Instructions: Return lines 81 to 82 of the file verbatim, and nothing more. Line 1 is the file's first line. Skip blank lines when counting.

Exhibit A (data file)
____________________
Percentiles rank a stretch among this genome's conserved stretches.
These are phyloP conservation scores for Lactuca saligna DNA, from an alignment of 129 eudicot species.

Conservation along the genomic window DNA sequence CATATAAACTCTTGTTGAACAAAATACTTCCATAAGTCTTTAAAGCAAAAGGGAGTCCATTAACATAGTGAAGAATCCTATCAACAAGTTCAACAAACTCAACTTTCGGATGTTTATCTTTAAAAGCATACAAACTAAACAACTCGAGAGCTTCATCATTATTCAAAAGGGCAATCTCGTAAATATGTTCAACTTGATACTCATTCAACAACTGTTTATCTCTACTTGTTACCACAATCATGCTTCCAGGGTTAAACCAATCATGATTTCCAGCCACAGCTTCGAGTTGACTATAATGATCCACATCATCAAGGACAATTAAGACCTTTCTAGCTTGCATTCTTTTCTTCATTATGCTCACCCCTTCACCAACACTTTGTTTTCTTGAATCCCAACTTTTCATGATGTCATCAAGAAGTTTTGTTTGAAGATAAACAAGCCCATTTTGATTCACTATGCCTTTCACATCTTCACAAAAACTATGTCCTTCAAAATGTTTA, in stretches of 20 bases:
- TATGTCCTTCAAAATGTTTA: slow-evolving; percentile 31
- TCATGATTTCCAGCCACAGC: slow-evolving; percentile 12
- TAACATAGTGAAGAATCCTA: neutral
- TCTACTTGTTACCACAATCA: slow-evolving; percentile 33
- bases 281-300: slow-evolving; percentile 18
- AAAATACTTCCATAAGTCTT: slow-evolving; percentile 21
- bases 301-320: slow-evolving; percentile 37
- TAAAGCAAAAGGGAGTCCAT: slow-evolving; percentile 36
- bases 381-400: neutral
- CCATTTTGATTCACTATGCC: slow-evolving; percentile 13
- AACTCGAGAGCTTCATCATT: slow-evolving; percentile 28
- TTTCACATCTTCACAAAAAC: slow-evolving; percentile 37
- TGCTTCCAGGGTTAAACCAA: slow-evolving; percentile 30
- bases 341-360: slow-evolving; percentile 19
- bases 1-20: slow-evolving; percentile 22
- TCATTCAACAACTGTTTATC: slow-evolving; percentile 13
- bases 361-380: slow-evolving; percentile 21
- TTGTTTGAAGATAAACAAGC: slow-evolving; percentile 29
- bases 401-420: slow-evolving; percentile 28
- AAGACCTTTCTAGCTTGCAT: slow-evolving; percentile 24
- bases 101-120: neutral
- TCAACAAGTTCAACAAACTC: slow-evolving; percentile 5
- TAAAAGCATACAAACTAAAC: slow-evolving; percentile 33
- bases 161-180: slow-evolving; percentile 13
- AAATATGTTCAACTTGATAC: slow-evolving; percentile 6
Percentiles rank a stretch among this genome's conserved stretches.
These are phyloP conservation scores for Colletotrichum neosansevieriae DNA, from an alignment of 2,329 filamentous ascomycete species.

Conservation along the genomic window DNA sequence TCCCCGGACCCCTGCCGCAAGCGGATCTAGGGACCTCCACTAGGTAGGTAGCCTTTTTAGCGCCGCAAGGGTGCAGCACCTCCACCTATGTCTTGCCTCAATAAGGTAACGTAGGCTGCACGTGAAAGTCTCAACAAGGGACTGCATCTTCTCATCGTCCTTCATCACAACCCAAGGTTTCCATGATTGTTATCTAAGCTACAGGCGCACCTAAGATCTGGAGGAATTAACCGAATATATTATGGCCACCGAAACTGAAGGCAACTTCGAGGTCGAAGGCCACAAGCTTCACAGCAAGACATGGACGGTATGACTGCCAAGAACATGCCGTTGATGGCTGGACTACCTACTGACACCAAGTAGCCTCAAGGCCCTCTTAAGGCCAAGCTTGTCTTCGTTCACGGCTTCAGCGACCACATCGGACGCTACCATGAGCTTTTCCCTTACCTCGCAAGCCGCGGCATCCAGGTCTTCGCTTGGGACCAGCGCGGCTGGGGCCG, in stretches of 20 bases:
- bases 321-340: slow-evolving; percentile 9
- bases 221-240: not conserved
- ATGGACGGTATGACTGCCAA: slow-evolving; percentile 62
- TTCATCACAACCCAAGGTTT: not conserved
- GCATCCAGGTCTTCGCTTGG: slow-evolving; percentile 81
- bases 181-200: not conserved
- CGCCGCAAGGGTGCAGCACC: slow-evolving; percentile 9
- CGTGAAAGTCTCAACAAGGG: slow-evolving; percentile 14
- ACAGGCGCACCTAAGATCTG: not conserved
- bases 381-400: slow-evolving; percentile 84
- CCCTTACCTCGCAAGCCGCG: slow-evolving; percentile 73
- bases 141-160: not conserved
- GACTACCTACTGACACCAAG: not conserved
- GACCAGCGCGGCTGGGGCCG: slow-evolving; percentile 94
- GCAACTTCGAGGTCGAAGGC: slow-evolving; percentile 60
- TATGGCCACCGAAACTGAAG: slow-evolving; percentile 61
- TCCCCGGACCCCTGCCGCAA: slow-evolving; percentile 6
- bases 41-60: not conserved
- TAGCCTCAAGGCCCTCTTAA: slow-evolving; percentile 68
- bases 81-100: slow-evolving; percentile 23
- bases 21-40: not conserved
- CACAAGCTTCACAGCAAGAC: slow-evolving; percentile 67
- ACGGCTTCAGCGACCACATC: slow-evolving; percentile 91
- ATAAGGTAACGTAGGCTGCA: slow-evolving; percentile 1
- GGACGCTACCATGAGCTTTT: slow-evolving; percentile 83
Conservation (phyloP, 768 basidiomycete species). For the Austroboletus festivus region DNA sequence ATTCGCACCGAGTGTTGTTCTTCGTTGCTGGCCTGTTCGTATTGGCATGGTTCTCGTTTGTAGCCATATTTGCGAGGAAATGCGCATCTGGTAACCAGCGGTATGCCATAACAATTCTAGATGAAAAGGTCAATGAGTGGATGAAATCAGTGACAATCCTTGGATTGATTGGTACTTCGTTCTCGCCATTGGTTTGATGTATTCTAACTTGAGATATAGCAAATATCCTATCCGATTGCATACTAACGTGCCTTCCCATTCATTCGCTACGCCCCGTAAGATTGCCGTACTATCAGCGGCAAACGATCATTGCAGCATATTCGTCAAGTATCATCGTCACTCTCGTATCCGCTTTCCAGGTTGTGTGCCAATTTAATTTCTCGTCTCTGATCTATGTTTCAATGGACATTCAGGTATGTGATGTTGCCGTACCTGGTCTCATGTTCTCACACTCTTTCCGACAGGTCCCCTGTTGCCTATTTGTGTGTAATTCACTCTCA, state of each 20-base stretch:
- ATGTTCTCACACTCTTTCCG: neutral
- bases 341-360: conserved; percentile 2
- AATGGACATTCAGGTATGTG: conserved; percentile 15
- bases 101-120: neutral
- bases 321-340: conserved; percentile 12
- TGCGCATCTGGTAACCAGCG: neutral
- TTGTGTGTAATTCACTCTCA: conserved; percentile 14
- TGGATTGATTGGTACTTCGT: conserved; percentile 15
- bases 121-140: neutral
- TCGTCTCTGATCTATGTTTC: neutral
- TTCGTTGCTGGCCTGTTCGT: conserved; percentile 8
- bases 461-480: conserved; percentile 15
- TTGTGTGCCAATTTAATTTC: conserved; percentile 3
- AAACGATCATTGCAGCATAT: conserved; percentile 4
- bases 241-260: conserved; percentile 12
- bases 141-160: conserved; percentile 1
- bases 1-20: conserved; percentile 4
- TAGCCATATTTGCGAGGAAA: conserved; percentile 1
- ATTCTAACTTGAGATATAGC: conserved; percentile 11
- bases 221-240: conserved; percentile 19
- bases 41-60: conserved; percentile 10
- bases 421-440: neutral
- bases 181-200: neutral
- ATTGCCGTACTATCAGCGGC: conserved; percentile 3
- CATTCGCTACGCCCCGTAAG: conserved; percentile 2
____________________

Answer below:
- ATTGCCGTACTATCAGCGGC: conserved; percentile 3
- CATTCGCTACGCCCCGTAAG: conserved; percentile 2